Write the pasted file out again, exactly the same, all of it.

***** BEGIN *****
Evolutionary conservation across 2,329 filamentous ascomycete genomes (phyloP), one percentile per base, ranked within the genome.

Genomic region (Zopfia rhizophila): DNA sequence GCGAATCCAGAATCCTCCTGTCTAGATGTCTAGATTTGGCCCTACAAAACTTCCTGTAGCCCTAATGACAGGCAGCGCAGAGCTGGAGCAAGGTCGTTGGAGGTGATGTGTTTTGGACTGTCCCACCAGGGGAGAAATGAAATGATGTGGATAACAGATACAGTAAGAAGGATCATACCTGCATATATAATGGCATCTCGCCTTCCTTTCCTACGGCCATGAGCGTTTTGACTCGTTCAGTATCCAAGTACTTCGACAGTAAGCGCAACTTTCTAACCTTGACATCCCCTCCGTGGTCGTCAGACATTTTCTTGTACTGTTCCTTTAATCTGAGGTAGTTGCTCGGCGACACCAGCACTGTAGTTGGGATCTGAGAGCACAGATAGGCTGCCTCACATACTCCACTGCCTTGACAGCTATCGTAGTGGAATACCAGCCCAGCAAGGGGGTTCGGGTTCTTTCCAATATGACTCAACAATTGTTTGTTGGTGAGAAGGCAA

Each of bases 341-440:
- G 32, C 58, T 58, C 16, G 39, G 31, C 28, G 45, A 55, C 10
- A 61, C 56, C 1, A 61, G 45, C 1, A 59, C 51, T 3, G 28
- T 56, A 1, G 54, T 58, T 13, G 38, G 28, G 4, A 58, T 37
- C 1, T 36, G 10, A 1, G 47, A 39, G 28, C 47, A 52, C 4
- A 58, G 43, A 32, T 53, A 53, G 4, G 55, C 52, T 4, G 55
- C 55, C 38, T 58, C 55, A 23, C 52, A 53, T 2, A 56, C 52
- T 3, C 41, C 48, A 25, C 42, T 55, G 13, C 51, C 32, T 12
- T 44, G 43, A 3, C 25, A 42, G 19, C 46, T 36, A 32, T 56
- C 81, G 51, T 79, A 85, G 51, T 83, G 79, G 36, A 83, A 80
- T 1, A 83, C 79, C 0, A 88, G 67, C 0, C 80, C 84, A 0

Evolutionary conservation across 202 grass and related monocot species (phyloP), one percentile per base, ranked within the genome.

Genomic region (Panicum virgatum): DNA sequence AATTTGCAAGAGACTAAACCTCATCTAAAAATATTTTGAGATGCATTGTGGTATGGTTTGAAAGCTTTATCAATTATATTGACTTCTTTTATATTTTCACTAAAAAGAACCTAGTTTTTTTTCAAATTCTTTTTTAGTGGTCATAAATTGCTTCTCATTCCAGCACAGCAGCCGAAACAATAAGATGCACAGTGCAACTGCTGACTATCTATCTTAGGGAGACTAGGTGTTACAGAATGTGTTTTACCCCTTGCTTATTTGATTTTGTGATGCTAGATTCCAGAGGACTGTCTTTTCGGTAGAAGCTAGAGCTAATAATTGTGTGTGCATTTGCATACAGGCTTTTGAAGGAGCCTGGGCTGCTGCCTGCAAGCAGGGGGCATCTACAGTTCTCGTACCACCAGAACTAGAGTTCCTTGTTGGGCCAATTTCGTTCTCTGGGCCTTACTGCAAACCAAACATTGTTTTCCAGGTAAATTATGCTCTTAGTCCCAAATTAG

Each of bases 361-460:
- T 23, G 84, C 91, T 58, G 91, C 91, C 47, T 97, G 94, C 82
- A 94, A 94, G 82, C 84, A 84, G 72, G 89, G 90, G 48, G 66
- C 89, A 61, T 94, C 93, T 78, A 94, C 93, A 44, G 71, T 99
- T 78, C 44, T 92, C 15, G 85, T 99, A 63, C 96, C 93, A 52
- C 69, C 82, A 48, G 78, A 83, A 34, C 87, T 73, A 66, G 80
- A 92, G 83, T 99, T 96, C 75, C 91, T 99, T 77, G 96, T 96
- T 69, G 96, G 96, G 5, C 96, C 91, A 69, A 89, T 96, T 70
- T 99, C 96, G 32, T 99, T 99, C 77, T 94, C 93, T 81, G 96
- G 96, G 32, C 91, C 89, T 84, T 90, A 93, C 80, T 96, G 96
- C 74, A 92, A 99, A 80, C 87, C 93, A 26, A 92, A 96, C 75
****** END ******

Evolutionary conservation across 2,329 filamentous ascomycete genomes (phyloP), one percentile per base, ranked within the genome.

Genomic region (Zopfia rhizophila): DNA sequence GCGAATCCAGAATCCTCCTGTCTAGATGTCTAGATTTGGCCCTACAAAACTTCCTGTAGCCCTAATGACAGGCAGCGCAGAGCTGGAGCAAGGTCGTTGGAGGTGATGTGTTTTGGACTGTCCCACCAGGGGAGAAATGAAATGATGTGGATAACAGATACAGTAAGAAGGATCATACCTGCATATATAATGGCATCTCGCCTTCCTTTCCTACGGCCATGAGCGTTTTGACTCGTTCAGTATCCAAGTACTTCGACAGTAAGCGCAACTTTCTAACCTTGACATCCCCTCCGTGGTCGTCAGACATTTTCTTGTACTGTTCCTTTAATCTGAGGTAGTTGCTCGGCGACACCAGCACTGTAGTTGGGATCTGAGAGCACAGATAGGCTGCCTCACATACTCCACTGCCTTGACAGCTATCGTAGTGGAATACCAGCCCAGCAAGGGGGTTCGGGTTCTTTCCAATATGACTCAACAATTGTTTGTTGGTGAGAAGGCAA

Each of bases 341-440:
- G 32, C 58, T 58, C 16, G 39, G 31, C 28, G 45, A 55, C 10
- A 61, C 56, C 1, A 61, G 45, C 1, A 59, C 51, T 3, G 28
- T 56, A 1, G 54, T 58, T 13, G 38, G 28, G 4, A 58, T 37
- C 1, T 36, G 10, A 1, G 47, A 39, G 28, C 47, A 52, C 4
- A 58, G 43, A 32, T 53, A 53, G 4, G 55, C 52, T 4, G 55
- C 55, C 38, T 58, C 55, A 23, C 52, A 53, T 2, A 56, C 52
- T 3, C 41, C 48, A 25, C 42, T 55, G 13, C 51, C 32, T 12
- T 44, G 43, A 3, C 25, A 42, G 19, C 46, T 36, A 32, T 56
- C 81, G 51, T 79, A 85, G 51, T 83, G 79, G 36, A 83, A 80
- T 1, A 83, C 79, C 0, A 88, G 67, C 0, C 80, C 84, A 0

Evolutionary conservation across 202 grass and related monocot species (phyloP), one percentile per base, ranked within the genome.

Genomic region (Panicum virgatum): DNA sequence AATTTGCAAGAGACTAAACCTCATCTAAAAATATTTTGAGATGCATTGTGGTATGGTTTGAAAGCTTTATCAATTATATTGACTTCTTTTATATTTTCACTAAAAAGAACCTAGTTTTTTTTCAAATTCTTTTTTAGTGGTCATAAATTGCTTCTCATTCCAGCACAGCAGCCGAAACAATAAGATGCACAGTGCAACTGCTGACTATCTATCTTAGGGAGACTAGGTGTTACAGAATGTGTTTTACCCCTTGCTTATTTGATTTTGTGATGCTAGATTCCAGAGGACTGTCTTTTCGGTAGAAGCTAGAGCTAATAATTGTGTGTGCATTTGCATACAGGCTTTTGAAGGAGCCTGGGCTGCTGCCTGCAAGCAGGGGGCATCTACAGTTCTCGTACCACCAGAACTAGAGTTCCTTGTTGGGCCAATTTCGTTCTCTGGGCCTTACTGCAAACCAAACATTGTTTTCCAGGTAAATTATGCTCTTAGTCCCAAATTAG

Each of bases 361-460:
- T 23, G 84, C 91, T 58, G 91, C 91, C 47, T 97, G 94, C 82
- A 94, A 94, G 82, C 84, A 84, G 72, G 89, G 90, G 48, G 66
- C 89, A 61, T 94, C 93, T 78, A 94, C 93, A 44, G 71, T 99
- T 78, C 44, T 92, C 15, G 85, T 99, A 63, C 96, C 93, A 52
- C 69, C 82, A 48, G 78, A 83, A 34, C 87, T 73, A 66, G 80
- A 92, G 83, T 99, T 96, C 75, C 91, T 99, T 77, G 96, T 96
- T 69, G 96, G 96, G 5, C 96, C 91, A 69, A 89, T 96, T 70
- T 99, C 96, G 32, T 99, T 99, C 77, T 94, C 93, T 81, G 96
- G 96, G 32, C 91, C 89, T 84, T 90, A 93, C 80, T 96, G 96
- C 74, A 92, A 99, A 80, C 87, C 93, A 26, A 92, A 96, C 75